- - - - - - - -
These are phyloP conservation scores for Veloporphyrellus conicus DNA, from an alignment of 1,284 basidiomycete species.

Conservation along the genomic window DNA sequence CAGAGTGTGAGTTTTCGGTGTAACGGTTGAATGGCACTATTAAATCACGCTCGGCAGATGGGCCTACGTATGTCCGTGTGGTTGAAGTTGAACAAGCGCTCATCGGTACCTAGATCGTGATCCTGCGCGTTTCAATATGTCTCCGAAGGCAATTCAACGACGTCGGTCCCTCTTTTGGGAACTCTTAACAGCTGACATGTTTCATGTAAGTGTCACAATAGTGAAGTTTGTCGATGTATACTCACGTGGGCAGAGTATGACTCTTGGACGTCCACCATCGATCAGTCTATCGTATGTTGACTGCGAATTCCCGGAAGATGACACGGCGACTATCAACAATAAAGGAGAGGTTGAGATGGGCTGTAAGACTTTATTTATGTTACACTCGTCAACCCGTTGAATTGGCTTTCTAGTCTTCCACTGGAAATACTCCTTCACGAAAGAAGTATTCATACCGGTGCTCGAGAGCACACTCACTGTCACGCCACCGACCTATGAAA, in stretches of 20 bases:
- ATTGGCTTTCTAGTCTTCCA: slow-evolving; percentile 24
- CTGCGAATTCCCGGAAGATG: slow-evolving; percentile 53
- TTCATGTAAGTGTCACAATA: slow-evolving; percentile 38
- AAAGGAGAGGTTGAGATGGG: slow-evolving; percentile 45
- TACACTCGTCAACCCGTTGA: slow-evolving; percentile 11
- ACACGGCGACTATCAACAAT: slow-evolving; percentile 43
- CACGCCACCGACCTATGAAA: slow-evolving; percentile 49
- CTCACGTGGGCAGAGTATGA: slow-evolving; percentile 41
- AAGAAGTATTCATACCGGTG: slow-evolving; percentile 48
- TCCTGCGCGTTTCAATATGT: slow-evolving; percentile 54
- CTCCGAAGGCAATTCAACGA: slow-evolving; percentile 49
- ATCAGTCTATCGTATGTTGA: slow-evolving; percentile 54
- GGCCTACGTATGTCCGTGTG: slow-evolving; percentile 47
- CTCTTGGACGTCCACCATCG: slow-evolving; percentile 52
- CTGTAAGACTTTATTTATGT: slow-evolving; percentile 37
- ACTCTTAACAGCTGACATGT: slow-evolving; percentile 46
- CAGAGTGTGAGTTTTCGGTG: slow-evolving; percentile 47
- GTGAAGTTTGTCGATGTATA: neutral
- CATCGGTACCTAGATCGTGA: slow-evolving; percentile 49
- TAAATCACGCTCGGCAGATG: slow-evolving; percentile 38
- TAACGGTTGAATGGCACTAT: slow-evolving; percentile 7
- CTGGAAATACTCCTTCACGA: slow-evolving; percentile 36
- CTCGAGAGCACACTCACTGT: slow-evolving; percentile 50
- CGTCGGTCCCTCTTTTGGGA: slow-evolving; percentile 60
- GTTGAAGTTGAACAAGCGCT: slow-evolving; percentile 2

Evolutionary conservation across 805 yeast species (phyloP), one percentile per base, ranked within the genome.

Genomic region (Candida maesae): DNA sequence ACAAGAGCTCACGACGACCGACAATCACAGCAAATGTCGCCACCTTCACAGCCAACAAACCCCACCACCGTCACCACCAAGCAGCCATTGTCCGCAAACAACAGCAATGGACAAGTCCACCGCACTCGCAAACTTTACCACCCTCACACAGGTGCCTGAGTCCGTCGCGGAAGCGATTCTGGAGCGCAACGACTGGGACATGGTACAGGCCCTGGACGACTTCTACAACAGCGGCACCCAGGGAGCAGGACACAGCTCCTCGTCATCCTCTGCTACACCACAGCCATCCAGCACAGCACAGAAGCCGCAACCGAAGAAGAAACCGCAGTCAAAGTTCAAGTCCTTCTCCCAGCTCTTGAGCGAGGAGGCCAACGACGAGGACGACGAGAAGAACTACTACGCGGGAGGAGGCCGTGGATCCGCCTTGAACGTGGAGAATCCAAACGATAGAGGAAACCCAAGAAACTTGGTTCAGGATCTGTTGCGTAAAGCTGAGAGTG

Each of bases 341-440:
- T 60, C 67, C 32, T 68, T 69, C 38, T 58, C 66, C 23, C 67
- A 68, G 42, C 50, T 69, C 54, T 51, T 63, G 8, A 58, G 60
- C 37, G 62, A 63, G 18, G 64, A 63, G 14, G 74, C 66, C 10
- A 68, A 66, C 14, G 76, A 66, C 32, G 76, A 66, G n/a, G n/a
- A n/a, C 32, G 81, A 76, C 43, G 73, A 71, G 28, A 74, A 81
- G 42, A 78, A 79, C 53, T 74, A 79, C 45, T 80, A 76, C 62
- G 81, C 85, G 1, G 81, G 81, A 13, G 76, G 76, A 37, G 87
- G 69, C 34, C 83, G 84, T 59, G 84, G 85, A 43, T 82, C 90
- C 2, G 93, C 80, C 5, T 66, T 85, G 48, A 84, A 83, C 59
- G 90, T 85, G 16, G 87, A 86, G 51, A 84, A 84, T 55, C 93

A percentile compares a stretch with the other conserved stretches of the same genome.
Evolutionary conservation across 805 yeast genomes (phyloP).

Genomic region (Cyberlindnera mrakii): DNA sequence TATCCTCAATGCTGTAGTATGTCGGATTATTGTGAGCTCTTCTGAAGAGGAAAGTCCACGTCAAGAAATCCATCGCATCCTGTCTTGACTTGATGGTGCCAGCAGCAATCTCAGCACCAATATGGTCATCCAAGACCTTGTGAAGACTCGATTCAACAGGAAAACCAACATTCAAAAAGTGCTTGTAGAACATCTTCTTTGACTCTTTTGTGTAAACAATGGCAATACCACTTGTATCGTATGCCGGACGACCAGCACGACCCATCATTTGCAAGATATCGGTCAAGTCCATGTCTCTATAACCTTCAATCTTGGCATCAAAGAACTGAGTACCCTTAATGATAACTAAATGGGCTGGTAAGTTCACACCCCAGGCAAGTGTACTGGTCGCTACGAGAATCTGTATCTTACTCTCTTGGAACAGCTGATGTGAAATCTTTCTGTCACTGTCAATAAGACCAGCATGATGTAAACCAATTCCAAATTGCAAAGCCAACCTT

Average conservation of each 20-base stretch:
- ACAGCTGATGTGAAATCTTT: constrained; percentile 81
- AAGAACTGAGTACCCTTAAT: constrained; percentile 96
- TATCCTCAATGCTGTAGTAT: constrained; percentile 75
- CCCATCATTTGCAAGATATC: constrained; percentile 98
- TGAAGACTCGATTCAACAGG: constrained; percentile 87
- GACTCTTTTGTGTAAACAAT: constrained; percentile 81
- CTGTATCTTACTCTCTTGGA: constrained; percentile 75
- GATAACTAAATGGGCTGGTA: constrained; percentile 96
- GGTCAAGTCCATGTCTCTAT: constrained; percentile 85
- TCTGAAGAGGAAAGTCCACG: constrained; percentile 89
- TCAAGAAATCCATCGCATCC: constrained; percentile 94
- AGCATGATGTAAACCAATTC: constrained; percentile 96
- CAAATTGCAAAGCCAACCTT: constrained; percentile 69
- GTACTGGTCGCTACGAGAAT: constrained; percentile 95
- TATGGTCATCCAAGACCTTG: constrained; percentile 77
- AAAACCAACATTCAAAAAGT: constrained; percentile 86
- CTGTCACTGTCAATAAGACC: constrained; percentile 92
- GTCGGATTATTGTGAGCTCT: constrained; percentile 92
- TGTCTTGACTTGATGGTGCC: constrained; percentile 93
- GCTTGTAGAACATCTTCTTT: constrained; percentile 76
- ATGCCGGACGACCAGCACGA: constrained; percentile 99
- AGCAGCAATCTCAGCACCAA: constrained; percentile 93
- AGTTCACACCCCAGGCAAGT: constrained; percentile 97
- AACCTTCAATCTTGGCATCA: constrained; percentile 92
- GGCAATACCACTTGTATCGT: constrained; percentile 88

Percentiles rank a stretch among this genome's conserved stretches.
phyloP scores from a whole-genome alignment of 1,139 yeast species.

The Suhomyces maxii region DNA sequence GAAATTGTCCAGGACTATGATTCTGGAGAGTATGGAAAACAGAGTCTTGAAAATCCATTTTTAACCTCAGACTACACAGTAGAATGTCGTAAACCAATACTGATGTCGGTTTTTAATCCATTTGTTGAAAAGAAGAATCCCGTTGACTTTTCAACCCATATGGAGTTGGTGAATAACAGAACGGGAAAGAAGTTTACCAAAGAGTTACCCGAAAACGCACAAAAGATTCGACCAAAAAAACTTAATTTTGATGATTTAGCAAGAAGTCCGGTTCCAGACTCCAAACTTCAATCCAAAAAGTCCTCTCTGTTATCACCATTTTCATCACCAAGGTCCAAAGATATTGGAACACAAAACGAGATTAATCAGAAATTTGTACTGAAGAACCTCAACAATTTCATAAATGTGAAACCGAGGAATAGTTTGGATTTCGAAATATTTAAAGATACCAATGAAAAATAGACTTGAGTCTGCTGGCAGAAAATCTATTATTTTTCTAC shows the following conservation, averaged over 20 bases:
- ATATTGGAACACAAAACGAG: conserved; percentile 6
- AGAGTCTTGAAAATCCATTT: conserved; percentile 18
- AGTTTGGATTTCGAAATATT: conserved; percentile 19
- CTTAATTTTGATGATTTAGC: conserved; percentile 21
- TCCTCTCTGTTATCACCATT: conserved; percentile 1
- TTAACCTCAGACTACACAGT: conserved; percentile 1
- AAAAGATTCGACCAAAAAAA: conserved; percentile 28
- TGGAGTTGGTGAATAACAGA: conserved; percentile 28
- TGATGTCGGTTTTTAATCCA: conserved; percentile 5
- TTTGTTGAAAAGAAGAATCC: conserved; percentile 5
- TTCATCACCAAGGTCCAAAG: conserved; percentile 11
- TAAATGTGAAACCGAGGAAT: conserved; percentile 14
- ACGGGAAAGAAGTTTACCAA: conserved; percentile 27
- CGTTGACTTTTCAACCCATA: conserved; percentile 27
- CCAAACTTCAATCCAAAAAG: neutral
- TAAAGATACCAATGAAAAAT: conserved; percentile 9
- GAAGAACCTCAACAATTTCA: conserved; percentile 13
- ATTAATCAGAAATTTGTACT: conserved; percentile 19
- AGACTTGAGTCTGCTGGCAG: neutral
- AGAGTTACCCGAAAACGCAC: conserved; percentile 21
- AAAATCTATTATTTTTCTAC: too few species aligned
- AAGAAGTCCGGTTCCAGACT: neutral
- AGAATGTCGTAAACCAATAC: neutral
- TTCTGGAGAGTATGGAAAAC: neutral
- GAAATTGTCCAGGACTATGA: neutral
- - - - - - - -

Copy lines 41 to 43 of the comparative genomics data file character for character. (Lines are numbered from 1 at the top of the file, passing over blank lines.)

A percentile compares a stretch with the other conserved stretches of the same genome.
Evolutionary conservation across 805 yeast genomes (phyloP).

Genomic region (Cyberlindnera mrakii): DNA sequence TATCCTCAATGCTGTAGTATGTCGGATTATTGTGAGCTCTTCTGAAGAGGAAAGTCCACGTCAAGAAATCCATCGCATCCTGTCTTGACTTGATGGTGCCAGCAGCAATCTCAGCACCAATATGGTCATCCAAGACCTTGTGAAGACTCGATTCAACAGGAAAACCAACATTCAAAAAGTGCTTGTAGAACATCTTCTTTGACTCTTTTGTGTAAACAATGGCAATACCACTTGTATCGTATGCCGGACGACCAGCACGACCCATCATTTGCAAGATATCGGTCAAGTCCATGTCTCTATAACCTTCAATCTTGGCATCAAAGAACTGAGTACCCTTAATGATAACTAAATGGGCTGGTAAGTTCACACCCCAGGCAAGTGTACTGGTCGCTACGAGAATCTGTATCTTACTCTCTTGGAACAGCTGATGTGAAATCTTTCTGTCACTGTCAATAAGACCAGCATGATGTAAACCAATTCCAAATTGCAAAGCCAACCTT